Summer Youth Employment And Education Programs Launched
Mayor Michael R. Bloomberg, Schools Chancellor Dennis M. Walcott and Department of Youth and Community Development (DYCD) Commissioner Jeanne B. Mullgrav today kicked off the first day of the city’s summer youth employment and learning programs. The Summer Youth Experience initiative provides young people with learning and employment opportunities during the summer months and also plays a key role in the mayor’s Young Men’s Initiative. There are approximately 31,700 youth participating in the city’s Summer Youth Employment Program, Ladders for Leaders, the Young Adult Internship Program, the Young Adult Literacy Program, the Young Men’s Initiative Work Progress Program, and two new programs, NYC Summer Quest, and Summer Scholars, a Career and Technical Education summer jobs pilot.
The Mayor’s Fund to Advance New York City and the Fund for Public Schools launched a fundraising campaign this year to offer expanded opportunities for youth. Over $6 million from more than 80 donors has been raised for this summer’s programs. The mayor made the announcement at the Queens Botanical Garden in Flushing, where 35 summer youth employees will take on positions as garden greeters, horticulture aides, and aides to the Children’s Garden.
“With many young people now struggling to find employment, opportunities for summer jobs are very welcome, Bloomberg said. “These programs help working families, keep kids in school, and help students do better on Regents exams and increases graduation rates. We are grateful to the more than 80 corporate and philanthropic sponsors for their support of our city’s young people this summer.”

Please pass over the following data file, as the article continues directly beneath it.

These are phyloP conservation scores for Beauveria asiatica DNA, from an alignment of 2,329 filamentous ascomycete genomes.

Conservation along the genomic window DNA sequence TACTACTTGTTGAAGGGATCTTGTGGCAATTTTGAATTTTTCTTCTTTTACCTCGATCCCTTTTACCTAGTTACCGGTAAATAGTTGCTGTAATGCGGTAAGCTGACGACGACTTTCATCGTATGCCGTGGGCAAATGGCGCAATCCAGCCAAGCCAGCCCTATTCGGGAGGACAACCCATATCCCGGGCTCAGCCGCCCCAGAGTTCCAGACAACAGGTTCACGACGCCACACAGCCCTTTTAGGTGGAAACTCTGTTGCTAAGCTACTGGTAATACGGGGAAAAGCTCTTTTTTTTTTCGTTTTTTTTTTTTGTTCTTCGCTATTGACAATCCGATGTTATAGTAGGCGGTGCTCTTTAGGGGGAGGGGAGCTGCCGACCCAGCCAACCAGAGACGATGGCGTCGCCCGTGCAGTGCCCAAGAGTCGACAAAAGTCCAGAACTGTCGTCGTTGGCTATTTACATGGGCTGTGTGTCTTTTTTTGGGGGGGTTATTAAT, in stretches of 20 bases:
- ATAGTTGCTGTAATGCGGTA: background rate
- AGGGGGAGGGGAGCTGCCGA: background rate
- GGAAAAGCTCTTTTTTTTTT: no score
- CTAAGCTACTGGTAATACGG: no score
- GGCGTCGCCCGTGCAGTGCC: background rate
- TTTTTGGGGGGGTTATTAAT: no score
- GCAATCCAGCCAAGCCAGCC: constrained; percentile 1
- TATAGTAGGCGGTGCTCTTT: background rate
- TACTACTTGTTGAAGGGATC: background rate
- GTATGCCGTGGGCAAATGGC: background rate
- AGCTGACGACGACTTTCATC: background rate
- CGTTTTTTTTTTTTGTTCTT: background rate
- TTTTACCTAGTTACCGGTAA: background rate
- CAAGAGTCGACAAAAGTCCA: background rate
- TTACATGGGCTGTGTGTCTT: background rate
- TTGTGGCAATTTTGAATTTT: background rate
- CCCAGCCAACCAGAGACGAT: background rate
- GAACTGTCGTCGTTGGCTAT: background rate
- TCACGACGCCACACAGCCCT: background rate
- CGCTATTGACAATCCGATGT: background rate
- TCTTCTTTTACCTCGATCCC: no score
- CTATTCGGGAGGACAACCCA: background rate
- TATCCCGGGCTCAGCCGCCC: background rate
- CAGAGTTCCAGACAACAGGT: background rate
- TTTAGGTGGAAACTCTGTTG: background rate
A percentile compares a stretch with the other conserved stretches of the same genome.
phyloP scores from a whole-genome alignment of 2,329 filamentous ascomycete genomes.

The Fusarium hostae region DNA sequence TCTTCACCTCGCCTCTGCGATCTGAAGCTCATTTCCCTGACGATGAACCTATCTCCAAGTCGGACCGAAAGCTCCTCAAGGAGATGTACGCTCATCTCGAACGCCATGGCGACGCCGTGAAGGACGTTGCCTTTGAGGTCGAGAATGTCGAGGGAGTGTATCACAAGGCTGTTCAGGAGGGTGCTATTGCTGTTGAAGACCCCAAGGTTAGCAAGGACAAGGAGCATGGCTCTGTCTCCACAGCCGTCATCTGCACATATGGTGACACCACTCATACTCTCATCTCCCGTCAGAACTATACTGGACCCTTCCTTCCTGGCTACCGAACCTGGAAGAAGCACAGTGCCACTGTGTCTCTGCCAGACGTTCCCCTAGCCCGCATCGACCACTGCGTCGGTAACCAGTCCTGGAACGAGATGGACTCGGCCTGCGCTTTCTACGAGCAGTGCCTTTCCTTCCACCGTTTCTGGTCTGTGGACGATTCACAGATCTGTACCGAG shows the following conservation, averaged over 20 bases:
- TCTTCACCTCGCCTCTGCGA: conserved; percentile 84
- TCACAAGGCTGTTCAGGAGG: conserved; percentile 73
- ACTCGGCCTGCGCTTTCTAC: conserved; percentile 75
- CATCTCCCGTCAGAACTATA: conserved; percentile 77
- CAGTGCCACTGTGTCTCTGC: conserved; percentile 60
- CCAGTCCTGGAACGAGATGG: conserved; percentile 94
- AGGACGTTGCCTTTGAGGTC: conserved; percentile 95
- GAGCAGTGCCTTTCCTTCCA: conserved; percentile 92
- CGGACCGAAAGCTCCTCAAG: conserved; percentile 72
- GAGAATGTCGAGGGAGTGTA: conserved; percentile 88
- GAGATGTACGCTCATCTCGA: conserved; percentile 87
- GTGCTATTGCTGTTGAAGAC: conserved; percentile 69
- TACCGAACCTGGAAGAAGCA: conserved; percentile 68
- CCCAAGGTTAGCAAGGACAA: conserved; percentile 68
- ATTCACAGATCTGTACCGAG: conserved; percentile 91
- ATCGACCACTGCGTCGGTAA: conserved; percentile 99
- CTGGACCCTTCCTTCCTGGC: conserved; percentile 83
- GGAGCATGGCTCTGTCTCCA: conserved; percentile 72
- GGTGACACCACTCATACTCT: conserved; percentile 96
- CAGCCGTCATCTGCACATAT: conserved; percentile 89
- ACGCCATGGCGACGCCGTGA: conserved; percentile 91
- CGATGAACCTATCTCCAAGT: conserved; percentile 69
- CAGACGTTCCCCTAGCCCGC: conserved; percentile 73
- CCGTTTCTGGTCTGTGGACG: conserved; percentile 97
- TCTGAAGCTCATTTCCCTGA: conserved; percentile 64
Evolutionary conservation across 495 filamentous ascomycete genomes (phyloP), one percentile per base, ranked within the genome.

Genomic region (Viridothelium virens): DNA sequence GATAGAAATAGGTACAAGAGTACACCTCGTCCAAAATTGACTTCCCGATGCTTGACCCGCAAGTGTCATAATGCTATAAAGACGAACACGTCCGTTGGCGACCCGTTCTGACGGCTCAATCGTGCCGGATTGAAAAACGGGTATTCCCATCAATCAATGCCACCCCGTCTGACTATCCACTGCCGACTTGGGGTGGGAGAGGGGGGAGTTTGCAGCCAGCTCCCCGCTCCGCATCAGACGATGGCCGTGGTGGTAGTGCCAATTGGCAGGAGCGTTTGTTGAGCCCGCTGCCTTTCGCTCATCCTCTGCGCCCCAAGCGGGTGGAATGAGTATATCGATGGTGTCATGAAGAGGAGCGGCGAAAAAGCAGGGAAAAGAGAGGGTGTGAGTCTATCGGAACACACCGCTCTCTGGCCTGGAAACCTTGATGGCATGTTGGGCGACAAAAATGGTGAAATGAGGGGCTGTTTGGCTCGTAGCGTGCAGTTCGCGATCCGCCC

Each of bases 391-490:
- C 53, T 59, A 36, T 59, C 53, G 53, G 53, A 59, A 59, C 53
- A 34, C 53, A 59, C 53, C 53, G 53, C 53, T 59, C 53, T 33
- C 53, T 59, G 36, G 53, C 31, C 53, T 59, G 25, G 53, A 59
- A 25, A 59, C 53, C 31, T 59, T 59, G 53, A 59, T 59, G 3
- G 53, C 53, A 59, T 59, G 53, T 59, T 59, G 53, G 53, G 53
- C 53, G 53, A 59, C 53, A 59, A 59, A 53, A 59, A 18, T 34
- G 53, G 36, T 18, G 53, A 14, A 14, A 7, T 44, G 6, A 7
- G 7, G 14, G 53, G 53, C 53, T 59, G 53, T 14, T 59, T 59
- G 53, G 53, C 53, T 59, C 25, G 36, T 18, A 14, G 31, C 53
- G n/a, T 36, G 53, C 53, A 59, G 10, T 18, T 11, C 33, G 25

“I am excited to launch two new Department of Education initiatives, NYC Summer Quest and Career and Technical Education Summer Scholars, that are providing more opportunities for our students – putting them on a path to college and career readiness from elementary school through high school,” Walcott said. “The research is clear that summer learning loss disproportionately impacts our most vulnerable lowincome students, which is why it is so important that we continue to support our city’s summer jobs programs and pilot new initiatives such as the ones we are announcing today.”
“I want to thank our private partners for their investment in our young people and the future of our city,” Mullgrav said. “In the short-term, these jobs will mean learning new skills and earning extra money for tuition, books and household expenses. But in the long-term, this experience in the world of work is just the first step toward a lifetime of success.”
Both public and private funding has been allocated for the Summer Youth Employment Program including a $20 million city commitment, as well as $13.5 million from the state and $6.1 million from the federal government. In addition, lead supporters include the Walmart Foundation, West Harlem Local Development Corporation (WHLDC) and Goldman Sachs.
The Mayor’s Fund to Advance New York City and The Fund for Public Schools are nonprofit organizations dedicated to supporting public-private partnerships throughout the five boroughs. To donate to any of these programs call 311 or visit www.nyc.gov